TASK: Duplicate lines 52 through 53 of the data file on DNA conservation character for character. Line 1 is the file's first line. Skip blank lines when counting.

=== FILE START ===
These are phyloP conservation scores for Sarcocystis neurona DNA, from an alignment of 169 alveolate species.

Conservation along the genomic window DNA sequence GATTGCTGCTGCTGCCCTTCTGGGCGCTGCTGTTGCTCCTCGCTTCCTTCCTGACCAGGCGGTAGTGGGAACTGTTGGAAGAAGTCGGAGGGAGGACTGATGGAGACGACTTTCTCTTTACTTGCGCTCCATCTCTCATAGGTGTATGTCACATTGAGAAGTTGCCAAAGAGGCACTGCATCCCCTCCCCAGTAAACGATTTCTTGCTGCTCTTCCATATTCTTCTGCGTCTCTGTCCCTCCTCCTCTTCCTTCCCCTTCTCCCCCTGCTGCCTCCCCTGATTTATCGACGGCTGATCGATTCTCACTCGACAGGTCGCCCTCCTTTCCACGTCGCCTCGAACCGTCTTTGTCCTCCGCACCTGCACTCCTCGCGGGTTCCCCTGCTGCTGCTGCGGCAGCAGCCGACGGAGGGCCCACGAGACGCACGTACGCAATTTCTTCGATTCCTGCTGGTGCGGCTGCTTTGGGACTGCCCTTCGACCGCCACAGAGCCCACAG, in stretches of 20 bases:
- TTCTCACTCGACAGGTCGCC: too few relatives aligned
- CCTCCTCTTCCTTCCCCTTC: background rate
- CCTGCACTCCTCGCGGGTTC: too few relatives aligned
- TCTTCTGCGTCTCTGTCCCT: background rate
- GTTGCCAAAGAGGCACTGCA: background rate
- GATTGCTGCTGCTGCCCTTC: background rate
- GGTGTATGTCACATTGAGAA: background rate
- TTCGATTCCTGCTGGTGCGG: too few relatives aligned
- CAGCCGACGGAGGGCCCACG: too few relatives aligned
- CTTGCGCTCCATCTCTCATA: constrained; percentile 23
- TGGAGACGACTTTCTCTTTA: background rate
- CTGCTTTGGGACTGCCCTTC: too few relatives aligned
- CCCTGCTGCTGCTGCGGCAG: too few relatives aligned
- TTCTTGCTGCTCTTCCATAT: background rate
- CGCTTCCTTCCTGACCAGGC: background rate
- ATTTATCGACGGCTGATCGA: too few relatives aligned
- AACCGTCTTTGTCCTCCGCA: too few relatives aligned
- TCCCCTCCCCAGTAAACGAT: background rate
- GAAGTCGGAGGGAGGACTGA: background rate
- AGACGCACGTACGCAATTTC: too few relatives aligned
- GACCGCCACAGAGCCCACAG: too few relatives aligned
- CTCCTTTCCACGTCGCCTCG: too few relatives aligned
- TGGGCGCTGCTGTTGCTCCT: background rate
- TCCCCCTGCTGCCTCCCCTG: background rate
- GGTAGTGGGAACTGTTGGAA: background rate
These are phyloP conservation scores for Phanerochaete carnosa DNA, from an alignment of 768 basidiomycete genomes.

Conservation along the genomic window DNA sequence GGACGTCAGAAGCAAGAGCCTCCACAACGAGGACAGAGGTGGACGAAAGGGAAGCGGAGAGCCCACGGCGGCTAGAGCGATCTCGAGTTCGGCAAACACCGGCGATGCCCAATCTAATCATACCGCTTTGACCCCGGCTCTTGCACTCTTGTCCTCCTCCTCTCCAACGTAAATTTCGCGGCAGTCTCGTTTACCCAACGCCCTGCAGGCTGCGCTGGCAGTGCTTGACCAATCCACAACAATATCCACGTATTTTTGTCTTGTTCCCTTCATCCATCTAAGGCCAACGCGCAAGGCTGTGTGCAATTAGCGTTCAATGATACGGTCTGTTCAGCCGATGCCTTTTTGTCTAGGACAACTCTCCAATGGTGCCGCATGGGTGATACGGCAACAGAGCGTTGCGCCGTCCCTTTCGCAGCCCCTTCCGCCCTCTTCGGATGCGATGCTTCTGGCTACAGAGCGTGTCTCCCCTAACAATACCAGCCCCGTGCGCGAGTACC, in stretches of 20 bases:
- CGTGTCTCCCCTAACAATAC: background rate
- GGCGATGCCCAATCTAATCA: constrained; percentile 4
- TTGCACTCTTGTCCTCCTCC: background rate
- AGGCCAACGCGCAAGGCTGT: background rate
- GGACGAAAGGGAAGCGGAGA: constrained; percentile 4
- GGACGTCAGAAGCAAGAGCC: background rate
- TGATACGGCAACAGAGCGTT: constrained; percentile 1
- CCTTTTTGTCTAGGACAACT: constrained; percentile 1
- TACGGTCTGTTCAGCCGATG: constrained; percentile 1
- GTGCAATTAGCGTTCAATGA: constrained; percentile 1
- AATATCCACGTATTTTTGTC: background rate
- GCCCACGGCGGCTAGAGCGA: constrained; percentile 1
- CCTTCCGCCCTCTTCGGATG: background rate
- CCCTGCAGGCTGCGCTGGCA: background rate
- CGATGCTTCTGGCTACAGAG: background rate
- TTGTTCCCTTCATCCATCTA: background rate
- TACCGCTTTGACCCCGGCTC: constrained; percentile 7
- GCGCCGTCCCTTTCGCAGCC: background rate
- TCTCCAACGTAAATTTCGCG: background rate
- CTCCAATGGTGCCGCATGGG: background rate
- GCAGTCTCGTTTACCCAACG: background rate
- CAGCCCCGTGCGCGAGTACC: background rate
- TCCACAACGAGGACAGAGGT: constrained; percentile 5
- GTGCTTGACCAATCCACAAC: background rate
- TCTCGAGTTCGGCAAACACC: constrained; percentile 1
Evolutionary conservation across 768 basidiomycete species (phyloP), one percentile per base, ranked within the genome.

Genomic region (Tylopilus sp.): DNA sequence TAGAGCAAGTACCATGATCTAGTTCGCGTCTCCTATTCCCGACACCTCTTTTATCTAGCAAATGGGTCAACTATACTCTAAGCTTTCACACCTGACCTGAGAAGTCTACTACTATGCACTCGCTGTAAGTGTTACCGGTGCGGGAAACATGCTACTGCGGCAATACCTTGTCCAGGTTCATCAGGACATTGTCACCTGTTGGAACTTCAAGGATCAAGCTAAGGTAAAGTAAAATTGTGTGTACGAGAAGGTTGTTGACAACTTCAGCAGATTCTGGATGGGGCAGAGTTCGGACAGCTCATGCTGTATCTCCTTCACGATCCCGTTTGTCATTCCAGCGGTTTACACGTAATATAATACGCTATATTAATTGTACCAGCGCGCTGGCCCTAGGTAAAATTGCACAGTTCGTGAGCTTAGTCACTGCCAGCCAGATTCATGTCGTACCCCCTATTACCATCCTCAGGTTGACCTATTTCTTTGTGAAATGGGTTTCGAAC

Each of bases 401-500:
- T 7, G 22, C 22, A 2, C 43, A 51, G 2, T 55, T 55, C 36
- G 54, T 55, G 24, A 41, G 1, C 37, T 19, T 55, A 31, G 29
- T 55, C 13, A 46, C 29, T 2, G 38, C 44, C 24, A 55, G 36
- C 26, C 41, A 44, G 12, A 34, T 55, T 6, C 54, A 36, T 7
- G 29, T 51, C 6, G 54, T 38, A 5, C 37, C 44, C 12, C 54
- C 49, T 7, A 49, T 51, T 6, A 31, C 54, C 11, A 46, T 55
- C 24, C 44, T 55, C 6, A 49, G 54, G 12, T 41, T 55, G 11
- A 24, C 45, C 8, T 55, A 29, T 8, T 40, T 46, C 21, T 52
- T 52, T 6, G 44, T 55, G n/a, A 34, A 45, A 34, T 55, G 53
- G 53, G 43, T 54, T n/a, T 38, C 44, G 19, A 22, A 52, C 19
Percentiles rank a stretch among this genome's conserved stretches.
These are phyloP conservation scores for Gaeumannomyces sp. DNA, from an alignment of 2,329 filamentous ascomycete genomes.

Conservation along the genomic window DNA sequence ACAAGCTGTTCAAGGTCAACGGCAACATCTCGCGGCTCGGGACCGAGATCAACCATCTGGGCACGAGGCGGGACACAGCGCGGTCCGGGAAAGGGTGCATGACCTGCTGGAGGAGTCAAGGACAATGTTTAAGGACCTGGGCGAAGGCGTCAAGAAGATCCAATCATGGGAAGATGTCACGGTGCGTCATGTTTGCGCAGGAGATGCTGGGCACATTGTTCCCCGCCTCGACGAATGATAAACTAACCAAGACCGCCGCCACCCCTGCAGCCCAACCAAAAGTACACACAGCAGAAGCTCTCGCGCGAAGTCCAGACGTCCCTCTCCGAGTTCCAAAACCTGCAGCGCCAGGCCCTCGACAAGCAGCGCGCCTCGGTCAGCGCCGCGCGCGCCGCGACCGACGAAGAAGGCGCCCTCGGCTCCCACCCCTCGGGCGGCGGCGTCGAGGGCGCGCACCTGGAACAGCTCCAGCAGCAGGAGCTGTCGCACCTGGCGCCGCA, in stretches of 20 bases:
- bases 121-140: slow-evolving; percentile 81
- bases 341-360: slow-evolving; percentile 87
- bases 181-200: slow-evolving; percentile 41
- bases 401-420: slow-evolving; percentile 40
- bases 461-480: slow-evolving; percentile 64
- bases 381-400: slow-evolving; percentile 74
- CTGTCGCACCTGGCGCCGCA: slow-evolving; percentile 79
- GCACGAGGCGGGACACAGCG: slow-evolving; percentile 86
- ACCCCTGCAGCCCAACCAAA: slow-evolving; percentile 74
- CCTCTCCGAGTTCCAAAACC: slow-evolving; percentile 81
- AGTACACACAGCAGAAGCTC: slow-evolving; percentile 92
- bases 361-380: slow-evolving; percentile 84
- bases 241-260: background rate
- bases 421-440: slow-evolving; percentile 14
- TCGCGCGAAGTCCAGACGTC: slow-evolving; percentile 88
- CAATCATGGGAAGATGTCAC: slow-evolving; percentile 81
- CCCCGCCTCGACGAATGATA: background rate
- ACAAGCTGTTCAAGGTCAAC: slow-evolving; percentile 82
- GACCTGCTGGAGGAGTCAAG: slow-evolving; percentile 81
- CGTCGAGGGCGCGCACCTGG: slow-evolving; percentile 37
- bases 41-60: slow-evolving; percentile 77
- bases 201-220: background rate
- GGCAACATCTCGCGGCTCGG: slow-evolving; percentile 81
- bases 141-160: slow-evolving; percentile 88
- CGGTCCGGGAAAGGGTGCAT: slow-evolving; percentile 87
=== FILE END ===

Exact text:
- TCCACAACGAGGACAGAGGT: constrained; percentile 5
- GTGCTTGACCAATCCACAAC: background rate